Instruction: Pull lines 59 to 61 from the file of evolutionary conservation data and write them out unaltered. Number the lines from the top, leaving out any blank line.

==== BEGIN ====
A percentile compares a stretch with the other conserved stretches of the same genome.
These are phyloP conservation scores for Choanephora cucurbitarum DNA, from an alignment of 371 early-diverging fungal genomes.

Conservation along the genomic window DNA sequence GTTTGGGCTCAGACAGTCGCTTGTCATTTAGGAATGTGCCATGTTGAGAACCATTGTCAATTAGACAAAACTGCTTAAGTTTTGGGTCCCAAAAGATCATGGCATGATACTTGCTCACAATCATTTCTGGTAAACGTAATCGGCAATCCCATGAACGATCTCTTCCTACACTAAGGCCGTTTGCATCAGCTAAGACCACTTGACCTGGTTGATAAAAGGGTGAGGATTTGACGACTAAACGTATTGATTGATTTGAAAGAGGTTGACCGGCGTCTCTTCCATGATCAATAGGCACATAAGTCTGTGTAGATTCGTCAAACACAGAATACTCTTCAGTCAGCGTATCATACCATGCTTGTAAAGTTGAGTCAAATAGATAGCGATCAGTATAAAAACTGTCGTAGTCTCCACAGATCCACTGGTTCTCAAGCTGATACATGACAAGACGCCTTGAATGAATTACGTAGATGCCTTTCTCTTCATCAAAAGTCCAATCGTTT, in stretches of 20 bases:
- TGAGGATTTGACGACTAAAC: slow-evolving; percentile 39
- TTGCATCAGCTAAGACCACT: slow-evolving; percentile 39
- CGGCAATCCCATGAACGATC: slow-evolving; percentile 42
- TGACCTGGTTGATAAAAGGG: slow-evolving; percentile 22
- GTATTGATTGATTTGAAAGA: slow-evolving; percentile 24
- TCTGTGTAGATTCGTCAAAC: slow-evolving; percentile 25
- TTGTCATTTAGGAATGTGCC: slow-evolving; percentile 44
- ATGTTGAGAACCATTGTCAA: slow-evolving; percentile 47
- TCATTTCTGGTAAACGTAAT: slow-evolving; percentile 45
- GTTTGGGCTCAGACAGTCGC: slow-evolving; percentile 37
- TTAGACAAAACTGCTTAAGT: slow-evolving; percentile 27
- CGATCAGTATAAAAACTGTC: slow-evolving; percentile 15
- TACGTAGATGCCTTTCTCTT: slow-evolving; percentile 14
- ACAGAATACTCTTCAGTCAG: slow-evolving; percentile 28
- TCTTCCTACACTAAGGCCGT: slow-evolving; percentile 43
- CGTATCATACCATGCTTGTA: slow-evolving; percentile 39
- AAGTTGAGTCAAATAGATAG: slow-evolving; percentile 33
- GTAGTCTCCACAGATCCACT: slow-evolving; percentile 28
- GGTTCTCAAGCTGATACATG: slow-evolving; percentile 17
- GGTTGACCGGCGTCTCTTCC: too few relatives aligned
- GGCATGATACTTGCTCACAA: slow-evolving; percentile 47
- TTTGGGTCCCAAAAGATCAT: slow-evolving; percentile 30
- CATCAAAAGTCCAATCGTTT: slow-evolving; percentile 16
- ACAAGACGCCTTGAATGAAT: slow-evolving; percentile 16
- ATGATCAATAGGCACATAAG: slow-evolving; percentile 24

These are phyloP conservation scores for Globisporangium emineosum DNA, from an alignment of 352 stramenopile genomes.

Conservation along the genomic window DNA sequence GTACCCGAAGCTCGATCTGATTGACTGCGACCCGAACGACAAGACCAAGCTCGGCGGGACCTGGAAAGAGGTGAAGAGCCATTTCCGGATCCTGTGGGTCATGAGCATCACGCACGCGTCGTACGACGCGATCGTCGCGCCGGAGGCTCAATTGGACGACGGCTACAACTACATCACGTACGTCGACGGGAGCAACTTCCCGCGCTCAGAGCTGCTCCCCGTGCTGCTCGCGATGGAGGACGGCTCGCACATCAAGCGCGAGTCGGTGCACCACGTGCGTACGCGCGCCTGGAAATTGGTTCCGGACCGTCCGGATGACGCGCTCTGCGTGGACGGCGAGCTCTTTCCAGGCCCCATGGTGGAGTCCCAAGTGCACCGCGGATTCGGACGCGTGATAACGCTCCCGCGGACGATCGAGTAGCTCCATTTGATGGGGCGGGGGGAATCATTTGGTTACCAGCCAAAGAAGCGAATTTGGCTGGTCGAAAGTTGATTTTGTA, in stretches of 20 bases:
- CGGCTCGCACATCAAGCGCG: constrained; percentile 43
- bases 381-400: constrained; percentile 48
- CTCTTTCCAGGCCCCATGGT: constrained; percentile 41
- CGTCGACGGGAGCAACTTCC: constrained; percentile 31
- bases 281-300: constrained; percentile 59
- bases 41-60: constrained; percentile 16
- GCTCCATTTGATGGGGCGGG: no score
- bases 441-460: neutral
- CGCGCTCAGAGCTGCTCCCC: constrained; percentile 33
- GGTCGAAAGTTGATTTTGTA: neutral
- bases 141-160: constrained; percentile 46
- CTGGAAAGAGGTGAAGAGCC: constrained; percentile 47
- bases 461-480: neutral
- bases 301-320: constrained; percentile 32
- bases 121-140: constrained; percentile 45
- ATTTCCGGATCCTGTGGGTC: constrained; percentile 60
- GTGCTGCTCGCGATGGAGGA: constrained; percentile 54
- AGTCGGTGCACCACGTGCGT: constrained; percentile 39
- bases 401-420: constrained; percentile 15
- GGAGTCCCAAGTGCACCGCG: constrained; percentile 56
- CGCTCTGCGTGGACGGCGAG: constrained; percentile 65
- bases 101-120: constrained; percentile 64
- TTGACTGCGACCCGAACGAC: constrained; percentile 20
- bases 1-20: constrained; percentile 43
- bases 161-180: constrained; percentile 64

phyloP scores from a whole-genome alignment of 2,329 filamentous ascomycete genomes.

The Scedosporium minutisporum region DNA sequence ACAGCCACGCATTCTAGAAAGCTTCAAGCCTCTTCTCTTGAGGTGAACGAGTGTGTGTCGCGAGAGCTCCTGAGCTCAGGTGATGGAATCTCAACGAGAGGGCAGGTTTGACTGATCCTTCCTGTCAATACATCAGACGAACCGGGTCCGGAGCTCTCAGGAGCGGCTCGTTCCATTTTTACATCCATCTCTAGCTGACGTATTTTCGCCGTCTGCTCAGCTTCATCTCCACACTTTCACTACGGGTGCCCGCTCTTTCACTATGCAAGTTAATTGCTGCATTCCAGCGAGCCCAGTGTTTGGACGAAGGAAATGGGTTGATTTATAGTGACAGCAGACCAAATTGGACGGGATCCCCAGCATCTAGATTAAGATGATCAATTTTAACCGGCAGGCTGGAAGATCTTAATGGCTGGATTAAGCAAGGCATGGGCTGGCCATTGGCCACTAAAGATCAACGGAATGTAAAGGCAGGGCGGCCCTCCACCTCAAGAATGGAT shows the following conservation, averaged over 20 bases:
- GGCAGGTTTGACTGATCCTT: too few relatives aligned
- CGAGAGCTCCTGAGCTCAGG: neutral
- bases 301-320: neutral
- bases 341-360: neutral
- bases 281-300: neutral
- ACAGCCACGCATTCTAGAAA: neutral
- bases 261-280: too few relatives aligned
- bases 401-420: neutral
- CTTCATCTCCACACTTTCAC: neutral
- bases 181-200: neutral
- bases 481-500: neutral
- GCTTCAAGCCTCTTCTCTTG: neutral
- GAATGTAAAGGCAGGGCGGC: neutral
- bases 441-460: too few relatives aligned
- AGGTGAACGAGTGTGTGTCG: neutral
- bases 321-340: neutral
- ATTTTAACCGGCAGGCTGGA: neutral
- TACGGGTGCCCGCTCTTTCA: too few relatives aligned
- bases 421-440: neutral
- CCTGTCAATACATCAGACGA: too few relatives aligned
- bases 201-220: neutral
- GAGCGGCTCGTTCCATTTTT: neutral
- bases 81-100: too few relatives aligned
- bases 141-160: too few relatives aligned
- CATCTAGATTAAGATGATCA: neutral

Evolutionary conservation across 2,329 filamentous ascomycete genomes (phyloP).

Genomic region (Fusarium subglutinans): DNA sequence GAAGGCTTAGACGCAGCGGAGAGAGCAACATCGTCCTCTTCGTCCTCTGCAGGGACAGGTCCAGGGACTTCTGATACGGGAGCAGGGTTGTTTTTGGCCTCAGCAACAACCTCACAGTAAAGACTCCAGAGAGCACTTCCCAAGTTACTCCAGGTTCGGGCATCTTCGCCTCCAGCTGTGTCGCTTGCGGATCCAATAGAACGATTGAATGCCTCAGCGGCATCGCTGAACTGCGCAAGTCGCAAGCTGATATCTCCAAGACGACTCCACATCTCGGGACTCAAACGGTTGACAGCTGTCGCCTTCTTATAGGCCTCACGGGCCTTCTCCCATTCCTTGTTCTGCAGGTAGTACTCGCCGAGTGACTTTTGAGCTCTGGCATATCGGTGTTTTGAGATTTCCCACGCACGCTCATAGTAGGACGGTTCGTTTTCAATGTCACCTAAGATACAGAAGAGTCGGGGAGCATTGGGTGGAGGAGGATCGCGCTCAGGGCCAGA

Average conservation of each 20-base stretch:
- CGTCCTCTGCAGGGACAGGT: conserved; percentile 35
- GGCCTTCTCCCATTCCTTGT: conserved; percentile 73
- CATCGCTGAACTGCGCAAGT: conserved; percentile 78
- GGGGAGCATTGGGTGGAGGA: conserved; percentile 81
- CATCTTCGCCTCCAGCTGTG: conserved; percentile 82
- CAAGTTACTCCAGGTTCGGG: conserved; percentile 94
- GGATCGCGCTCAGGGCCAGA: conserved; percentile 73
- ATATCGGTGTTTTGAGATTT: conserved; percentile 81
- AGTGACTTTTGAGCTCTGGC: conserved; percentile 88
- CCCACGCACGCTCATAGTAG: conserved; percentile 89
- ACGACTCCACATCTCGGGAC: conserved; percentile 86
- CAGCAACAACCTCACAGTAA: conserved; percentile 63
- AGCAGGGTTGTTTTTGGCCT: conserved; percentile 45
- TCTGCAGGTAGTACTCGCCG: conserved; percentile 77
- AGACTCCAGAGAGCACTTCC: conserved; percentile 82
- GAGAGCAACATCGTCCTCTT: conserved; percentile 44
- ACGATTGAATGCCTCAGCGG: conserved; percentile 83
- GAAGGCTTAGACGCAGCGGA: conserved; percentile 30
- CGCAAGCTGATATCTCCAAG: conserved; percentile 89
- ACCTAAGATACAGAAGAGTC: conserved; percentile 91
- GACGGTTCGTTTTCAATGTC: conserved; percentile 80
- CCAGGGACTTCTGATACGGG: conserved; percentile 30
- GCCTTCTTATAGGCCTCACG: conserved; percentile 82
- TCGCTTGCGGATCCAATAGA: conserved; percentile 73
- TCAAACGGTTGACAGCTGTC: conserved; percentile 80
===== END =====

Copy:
- CGAGAGCTCCTGAGCTCAGG: neutral
- bases 301-320: neutral
- bases 341-360: neutral